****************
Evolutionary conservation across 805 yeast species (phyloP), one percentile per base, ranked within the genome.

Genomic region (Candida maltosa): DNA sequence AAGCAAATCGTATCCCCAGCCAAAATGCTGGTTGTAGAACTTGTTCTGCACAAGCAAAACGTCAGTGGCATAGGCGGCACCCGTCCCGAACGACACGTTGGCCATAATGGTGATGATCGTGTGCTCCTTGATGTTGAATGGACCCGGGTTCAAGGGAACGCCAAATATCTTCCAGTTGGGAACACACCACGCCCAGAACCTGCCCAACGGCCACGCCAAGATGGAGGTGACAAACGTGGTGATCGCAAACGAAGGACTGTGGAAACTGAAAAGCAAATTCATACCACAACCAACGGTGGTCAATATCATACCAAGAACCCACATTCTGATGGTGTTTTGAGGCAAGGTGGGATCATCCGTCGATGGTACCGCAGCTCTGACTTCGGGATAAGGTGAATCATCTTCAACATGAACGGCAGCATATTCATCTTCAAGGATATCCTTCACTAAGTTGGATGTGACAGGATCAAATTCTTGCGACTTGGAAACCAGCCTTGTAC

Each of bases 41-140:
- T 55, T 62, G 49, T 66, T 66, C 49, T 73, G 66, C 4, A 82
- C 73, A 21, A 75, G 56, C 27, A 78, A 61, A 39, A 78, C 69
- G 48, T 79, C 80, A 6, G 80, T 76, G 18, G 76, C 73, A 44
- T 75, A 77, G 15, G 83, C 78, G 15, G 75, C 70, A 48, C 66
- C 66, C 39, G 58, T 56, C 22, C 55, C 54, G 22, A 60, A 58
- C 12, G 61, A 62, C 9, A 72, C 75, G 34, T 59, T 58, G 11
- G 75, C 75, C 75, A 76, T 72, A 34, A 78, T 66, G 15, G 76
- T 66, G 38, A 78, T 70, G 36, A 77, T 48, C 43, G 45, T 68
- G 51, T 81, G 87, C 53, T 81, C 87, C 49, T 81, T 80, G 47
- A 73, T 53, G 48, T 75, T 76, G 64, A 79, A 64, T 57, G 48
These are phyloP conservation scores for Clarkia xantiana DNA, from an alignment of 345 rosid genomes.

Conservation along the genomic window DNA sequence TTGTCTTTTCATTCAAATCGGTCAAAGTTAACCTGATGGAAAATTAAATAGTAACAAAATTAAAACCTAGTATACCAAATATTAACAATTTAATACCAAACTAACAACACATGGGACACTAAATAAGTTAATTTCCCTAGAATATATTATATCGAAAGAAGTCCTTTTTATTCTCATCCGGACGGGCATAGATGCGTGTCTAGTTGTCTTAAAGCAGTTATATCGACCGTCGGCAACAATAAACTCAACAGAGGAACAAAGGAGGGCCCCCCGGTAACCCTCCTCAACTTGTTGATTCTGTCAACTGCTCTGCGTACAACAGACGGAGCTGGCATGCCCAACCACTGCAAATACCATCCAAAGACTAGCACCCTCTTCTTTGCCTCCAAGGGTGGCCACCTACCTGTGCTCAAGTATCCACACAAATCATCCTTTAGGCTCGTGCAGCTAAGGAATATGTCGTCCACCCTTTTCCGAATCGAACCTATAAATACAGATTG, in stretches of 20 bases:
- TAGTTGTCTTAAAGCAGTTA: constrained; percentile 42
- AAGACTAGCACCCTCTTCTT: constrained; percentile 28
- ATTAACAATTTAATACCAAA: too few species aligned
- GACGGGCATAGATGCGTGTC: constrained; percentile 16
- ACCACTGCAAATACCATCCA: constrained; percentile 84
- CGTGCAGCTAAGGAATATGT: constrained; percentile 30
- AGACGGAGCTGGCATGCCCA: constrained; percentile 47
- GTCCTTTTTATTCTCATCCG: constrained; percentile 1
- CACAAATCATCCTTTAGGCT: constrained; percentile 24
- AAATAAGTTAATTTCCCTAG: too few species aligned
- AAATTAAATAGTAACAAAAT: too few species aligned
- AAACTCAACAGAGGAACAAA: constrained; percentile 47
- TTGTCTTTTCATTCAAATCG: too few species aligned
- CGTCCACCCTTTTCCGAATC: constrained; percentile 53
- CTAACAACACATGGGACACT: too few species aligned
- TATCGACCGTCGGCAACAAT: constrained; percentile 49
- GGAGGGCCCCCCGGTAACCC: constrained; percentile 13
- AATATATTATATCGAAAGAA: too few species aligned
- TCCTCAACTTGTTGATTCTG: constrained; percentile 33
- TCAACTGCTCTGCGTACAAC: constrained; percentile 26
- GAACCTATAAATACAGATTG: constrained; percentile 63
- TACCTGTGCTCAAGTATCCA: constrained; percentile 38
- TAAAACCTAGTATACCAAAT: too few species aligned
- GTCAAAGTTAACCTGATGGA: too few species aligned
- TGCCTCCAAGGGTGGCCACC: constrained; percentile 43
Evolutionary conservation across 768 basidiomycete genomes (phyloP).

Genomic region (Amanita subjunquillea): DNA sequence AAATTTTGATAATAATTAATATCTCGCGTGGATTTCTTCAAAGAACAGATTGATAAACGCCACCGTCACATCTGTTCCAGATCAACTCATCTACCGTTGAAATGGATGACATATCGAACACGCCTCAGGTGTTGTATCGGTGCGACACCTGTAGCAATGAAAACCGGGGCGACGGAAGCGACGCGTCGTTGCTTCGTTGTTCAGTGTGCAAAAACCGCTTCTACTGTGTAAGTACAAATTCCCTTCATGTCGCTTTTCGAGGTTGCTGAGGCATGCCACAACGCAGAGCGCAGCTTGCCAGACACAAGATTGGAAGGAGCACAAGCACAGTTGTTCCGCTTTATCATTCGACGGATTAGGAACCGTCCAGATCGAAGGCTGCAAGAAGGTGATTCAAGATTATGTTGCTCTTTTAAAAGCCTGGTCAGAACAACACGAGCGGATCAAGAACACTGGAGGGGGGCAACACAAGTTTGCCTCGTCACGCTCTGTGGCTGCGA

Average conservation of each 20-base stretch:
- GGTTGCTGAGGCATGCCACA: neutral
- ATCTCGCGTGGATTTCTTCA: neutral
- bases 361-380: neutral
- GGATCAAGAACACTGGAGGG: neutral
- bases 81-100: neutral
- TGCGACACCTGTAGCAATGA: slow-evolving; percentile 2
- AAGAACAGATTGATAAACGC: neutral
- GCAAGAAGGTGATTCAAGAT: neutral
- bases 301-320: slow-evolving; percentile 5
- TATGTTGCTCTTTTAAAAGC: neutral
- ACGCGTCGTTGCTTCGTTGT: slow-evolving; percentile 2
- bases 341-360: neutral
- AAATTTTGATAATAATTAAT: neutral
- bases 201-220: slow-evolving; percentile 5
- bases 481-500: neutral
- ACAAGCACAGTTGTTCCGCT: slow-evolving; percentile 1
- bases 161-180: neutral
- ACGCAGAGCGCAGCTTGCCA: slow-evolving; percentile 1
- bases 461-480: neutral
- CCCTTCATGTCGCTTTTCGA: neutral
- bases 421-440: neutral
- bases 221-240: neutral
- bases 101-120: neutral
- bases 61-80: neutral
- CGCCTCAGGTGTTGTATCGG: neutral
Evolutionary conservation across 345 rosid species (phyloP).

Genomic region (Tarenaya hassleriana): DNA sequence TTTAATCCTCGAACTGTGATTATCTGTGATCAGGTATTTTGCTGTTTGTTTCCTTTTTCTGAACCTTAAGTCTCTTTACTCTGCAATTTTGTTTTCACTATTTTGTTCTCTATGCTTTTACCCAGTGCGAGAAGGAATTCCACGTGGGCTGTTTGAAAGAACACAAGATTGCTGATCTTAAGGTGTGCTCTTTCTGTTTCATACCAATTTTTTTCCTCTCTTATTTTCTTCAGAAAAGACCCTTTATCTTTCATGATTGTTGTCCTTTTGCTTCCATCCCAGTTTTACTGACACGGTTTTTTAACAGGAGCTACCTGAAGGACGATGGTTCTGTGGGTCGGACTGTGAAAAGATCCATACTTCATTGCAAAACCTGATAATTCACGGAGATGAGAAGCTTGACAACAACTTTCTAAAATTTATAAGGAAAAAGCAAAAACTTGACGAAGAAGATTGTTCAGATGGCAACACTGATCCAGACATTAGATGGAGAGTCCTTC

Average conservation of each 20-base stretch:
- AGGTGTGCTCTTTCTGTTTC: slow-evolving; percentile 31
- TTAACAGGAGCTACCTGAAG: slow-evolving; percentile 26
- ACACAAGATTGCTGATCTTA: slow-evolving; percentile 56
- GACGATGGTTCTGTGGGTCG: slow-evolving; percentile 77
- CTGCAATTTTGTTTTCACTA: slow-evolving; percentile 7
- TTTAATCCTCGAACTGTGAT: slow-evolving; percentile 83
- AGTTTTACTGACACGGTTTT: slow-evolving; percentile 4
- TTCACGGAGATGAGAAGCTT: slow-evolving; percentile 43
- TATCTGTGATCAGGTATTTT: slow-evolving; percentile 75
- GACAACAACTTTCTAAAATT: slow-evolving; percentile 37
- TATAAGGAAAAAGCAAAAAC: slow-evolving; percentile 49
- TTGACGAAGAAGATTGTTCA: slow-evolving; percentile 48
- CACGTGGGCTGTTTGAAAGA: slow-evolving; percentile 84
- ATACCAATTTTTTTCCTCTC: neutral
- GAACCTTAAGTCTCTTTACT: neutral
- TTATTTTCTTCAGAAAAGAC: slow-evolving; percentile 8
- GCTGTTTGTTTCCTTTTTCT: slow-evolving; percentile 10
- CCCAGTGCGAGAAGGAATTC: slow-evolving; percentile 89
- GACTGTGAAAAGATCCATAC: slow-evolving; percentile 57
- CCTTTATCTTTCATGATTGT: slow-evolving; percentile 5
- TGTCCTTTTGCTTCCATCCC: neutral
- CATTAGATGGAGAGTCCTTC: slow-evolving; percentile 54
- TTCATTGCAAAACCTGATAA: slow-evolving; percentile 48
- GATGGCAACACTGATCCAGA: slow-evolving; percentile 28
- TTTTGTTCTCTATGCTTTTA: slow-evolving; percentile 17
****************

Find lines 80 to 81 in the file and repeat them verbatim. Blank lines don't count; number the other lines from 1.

- TATCTGTGATCAGGTATTTT: slow-evolving; percentile 75
- GACAACAACTTTCTAAAATT: slow-evolving; percentile 37